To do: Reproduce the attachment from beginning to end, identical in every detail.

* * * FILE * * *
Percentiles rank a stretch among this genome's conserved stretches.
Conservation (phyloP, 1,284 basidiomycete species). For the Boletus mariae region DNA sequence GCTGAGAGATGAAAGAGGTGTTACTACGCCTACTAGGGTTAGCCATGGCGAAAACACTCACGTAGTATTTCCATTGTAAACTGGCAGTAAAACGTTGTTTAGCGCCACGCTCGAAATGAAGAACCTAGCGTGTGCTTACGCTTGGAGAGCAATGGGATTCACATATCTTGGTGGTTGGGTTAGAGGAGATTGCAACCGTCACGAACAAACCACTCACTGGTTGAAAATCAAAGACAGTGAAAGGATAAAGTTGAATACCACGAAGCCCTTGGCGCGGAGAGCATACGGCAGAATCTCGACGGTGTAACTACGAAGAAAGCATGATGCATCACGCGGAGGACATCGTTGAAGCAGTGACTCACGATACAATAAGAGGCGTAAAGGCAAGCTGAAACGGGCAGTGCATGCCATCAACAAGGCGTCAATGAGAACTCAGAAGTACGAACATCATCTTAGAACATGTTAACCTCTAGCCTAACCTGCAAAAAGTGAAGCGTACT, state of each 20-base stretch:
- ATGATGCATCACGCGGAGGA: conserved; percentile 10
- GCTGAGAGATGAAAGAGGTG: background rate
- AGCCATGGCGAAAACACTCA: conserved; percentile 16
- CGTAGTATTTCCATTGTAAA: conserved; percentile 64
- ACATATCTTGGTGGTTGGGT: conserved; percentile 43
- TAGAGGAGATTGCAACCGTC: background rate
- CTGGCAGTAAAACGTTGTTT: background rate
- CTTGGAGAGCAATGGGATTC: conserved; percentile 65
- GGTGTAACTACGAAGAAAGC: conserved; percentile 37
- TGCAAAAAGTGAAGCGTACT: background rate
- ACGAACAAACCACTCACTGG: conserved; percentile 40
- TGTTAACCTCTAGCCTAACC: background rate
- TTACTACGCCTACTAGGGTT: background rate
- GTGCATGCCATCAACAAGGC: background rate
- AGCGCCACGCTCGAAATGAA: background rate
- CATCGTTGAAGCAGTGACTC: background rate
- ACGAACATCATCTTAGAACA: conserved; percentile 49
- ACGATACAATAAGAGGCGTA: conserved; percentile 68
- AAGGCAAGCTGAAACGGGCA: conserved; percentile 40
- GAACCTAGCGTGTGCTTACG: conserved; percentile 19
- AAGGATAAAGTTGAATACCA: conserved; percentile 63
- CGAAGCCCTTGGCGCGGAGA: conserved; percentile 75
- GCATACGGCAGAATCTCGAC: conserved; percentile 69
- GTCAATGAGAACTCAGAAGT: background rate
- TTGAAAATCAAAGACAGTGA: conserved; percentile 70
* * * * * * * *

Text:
Percentiles rank a stretch among this genome's conserved stretches.
Conservation (phyloP, 1,284 basidiomycete species). For the Boletus mariae region DNA sequence GCTGAGAGATGAAAGAGGTGTTACTACGCCTACTAGGGTTAGCCATGGCGAAAACACTCACGTAGTATTTCCATTGTAAACTGGCAGTAAAACGTTGTTTAGCGCCACGCTCGAAATGAAGAACCTAGCGTGTGCTTACGCTTGGAGAGCAATGGGATTCACATATCTTGGTGGTTGGGTTAGAGGAGATTGCAACCGTCACGAACAAACCACTCACTGGTTGAAAATCAAAGACAGTGAAAGGATAAAGTTGAATACCACGAAGCCCTTGGCGCGGAGAGCATACGGCAGAATCTCGACGGTGTAACTACGAAGAAAGCATGATGCATCACGCGGAGGACATCGTTGAAGCAGTGACTCACGATACAATAAGAGGCGTAAAGGCAAGCTGAAACGGGCAGTGCATGCCATCAACAAGGCGTCAATGAGAACTCAGAAGTACGAACATCATCTTAGAACATGTTAACCTCTAGCCTAACCTGCAAAAAGTGAAGCGTACT, state of each 20-base stretch:
- ATGATGCATCACGCGGAGGA: conserved; percentile 10
- GCTGAGAGATGAAAGAGGTG: background rate
- AGCCATGGCGAAAACACTCA: conserved; percentile 16
- CGTAGTATTTCCATTGTAAA: conserved; percentile 64
- ACATATCTTGGTGGTTGGGT: conserved; percentile 43
- TAGAGGAGATTGCAACCGTC: background rate
- CTGGCAGTAAAACGTTGTTT: background rate
- CTTGGAGAGCAATGGGATTC: conserved; percentile 65
- GGTGTAACTACGAAGAAAGC: conserved; percentile 37
- TGCAAAAAGTGAAGCGTACT: background rate
- ACGAACAAACCACTCACTGG: conserved; percentile 40
- TGTTAACCTCTAGCCTAACC: background rate
- TTACTACGCCTACTAGGGTT: background rate
- GTGCATGCCATCAACAAGGC: background rate
- AGCGCCACGCTCGAAATGAA: background rate
- CATCGTTGAAGCAGTGACTC: background rate
- ACGAACATCATCTTAGAACA: conserved; percentile 49
- ACGATACAATAAGAGGCGTA: conserved; percentile 68
- AAGGCAAGCTGAAACGGGCA: conserved; percentile 40
- GAACCTAGCGTGTGCTTACG: conserved; percentile 19
- AAGGATAAAGTTGAATACCA: conserved; percentile 63
- CGAAGCCCTTGGCGCGGAGA: conserved; percentile 75
- GCATACGGCAGAATCTCGAC: conserved; percentile 69
- GTCAATGAGAACTCAGAAGT: background rate
- TTGAAAATCAAAGACAGTGA: conserved; percentile 70